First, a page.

Fifteen years ago or so, local area networks were strange and exotic things, and setting one up was a rite of initiation for the young computer technician. With trembling, sweaty fingers on the keyboard, they would gradually make their way through the layers of the sleeping network’s consciousness, tweaking settings and codes as they went, hoping against hope not to wake the dormant giant before everything was ready. Then the gradual retreat, taking care not to leave any open doors or signs of their presence: then the awakening, and the hoping against hope that this time, this time! the arcane instructions would take hold, the magic would operate, and the network would recognise your poor little PC.
Unfortunately, for Linux, things are still like this. Windows at least has a Network Wizard, which in typical Microsoft fashion does about a quarter of the things you actually need before petering out: but Linux users trying to set up a home network still have to install software, look up obscure numbers and names, and scrabble around with text files called samba.conf and fstab (obviously named after what you want to do to the inventor when it fails for the umpteenth time) — knowing all the while that the slightest mistake could send your PC into a state of catatonia.
The notion of plug-and-play doesn’t seem to have reached network programming gurus yet — though paradoxically, connecting to the Internet has become a no-brainer, so that it’s now actually easier for your computer to chit-chat with others in Turkey and Uzbekhistan than with the one in the next room.
Here is what a rational network installer — Linux or Windows — should do:
- You attach a new PC to a network cable, or bring a WiFi-equipped PC in range of a wireless network.
- The PC automatically detects that a network is available. It prompts you for all the necessary information — username, password, access keys — to get attached, and silently downloads off the Internet or intranet any additional software required.
- It shows you all the other machines attached to the network — whether they are currently on or off — and asks what folders, printers, etc of theirs you would like access to, and what folders, printers, etc on your PC you want them to have access to. Usernames and passwords are collected and stored, network shares are given meaningful and consistent names, and suitable bookmarks, shortcuts, virtual drives etc, are made in your file manager as you do so. Need short aliases? OK, let the system handle those, like DOS-compatible file names.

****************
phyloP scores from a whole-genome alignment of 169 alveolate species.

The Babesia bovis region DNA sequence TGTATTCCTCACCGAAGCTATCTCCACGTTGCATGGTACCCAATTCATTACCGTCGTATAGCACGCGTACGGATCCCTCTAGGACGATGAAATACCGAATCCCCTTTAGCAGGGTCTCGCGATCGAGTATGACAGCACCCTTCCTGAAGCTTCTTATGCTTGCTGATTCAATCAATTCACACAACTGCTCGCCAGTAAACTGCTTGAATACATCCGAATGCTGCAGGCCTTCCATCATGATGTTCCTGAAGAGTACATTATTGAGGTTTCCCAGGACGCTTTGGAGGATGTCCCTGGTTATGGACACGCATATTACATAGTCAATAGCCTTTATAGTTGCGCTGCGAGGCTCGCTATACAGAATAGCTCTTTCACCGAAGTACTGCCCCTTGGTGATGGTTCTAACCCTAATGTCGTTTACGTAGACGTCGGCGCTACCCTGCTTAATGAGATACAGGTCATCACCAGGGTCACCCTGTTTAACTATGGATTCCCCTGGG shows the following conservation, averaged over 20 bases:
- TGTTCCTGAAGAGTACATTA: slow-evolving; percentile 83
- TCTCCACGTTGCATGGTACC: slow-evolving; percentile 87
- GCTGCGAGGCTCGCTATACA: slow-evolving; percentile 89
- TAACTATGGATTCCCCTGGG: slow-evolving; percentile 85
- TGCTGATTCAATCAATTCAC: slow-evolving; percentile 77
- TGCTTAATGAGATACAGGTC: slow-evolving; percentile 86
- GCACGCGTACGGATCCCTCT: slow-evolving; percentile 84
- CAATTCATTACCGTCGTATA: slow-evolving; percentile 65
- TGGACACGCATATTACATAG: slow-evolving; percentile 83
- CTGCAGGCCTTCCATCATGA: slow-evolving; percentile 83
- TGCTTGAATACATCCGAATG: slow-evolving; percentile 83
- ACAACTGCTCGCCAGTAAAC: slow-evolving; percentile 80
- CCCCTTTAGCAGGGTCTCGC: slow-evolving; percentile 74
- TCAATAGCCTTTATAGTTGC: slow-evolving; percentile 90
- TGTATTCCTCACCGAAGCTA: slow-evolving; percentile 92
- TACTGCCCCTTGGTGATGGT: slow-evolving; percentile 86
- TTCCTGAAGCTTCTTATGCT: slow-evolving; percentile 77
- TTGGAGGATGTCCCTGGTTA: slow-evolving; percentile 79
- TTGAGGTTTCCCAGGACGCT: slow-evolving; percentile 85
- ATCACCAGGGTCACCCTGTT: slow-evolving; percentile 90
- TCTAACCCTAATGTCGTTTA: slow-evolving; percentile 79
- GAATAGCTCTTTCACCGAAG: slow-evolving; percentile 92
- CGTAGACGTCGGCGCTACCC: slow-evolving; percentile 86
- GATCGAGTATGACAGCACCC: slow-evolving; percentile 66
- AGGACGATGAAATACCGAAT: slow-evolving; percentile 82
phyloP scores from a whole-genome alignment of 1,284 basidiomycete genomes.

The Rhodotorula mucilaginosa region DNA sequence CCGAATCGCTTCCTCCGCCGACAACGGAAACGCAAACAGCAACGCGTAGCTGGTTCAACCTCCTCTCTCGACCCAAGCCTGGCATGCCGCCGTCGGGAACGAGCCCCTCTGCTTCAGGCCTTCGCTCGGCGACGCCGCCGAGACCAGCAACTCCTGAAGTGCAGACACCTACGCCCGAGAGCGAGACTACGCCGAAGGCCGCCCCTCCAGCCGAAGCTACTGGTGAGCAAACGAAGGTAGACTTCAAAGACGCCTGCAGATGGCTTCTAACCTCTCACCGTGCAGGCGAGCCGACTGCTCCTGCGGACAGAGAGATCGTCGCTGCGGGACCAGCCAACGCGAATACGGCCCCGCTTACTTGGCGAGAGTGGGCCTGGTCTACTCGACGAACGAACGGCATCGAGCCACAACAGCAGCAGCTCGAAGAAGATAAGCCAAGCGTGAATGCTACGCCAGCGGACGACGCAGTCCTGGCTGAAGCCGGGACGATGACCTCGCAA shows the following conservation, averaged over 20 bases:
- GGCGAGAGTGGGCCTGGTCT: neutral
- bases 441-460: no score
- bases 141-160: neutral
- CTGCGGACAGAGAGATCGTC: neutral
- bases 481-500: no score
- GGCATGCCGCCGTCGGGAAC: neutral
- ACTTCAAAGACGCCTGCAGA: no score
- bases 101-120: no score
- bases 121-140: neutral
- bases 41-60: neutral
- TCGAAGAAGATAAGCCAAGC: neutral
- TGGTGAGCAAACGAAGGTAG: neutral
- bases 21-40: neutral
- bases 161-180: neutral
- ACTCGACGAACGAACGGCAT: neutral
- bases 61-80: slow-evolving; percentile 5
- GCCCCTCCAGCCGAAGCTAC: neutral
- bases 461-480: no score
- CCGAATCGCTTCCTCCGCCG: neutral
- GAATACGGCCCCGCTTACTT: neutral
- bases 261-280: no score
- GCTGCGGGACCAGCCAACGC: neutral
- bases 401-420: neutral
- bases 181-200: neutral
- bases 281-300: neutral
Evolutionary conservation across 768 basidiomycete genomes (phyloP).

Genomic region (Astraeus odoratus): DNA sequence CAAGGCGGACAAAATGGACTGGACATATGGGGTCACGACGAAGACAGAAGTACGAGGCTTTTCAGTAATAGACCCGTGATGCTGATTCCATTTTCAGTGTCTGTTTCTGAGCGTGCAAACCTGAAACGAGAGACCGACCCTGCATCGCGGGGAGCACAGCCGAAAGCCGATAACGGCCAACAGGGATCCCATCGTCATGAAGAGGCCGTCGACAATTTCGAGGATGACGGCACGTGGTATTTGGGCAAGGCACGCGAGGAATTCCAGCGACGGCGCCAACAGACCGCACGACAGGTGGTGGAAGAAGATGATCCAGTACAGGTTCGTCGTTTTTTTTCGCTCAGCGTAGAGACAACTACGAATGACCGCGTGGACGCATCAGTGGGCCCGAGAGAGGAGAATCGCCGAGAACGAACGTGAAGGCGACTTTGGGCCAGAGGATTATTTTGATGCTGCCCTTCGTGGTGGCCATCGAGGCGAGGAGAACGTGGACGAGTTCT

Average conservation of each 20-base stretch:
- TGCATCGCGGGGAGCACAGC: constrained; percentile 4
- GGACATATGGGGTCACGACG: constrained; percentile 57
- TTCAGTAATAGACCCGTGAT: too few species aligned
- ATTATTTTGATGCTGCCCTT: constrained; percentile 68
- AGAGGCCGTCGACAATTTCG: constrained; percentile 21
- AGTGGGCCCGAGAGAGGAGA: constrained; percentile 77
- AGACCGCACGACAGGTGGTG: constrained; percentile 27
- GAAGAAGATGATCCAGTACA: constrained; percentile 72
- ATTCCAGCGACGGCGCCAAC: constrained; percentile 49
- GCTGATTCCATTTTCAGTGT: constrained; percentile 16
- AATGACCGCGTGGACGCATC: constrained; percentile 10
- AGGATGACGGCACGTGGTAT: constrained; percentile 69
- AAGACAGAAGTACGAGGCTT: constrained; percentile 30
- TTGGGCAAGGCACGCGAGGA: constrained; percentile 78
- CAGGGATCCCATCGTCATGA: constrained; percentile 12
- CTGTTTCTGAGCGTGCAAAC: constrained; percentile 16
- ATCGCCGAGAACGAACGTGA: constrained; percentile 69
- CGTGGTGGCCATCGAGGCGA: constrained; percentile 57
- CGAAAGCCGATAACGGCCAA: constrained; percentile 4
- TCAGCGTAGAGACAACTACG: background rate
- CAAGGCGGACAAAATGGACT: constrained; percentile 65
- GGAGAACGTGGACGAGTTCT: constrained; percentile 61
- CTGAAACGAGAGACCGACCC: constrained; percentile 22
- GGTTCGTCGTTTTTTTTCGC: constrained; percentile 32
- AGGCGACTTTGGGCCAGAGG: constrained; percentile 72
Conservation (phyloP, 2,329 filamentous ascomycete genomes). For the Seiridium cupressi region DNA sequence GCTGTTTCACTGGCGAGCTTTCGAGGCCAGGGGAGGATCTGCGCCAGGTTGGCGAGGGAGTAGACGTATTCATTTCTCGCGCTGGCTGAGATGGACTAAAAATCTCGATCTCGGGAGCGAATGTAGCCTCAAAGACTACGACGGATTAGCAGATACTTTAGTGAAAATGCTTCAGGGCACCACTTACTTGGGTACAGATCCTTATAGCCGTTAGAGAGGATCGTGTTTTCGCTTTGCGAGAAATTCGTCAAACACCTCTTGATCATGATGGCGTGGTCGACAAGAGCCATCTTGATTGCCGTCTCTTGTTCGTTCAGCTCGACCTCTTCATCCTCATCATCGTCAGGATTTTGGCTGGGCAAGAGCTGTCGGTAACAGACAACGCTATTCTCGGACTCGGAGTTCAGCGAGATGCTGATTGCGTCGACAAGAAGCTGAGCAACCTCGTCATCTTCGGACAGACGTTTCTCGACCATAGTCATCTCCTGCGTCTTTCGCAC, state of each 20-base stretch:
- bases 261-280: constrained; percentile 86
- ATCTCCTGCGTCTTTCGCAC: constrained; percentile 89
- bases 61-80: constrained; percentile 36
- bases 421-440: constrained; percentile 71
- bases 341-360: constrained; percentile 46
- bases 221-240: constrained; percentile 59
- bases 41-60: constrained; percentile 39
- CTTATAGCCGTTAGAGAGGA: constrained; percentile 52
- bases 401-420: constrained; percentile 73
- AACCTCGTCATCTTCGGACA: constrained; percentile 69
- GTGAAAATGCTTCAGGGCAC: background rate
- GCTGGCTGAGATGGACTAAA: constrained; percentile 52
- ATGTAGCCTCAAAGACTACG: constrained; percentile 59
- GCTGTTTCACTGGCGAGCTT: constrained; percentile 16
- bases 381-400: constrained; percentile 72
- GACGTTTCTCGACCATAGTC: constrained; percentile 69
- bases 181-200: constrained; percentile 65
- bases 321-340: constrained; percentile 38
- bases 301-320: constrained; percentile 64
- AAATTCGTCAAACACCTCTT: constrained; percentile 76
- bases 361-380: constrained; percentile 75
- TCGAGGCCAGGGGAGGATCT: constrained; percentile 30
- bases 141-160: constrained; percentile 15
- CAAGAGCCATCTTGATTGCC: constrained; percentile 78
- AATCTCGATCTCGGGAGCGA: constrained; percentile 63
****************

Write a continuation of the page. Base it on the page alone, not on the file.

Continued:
- At the same time any other PCs on the network are being alerted to the presence of your PC and asked to confirm or modify your selection of shares. PCs not currently on the network are alerted when next turned on.
- Complete information about your settings — and everyone else’s — is stored on every PC on the network and — if possible — on the router, so that you can do a complete set-up even if only one other machine is operating.
- Even if your hard disk is wiped, the information retained includes your hardware number, so as soon as your PC comes back in range of the system — and gives the right passwords — all the information can be restored.
- When a PC joins or leaves the network all other PCs are (optionally) alerted of the fact, and of what shares are now available or have been removed.
- Where a PC has both a wired and a WiFi connection, the full installation process runs for both.
Obviously it wouldn’t work for an office with a hundred PCs, but it’s not intended to. It’s intended for the family who now have four or five computers and would like to be able to communicate between them without tinkering with fstabs and samba.confs and SSLs. Or using — as I have done — cloud storage in Brazil or Kashmir to retain a file so that I can bring it back on to a computer two rooms away. We hear a lot about ‘food miles’ lately — what about ‘data miles’? This madness has to end some time.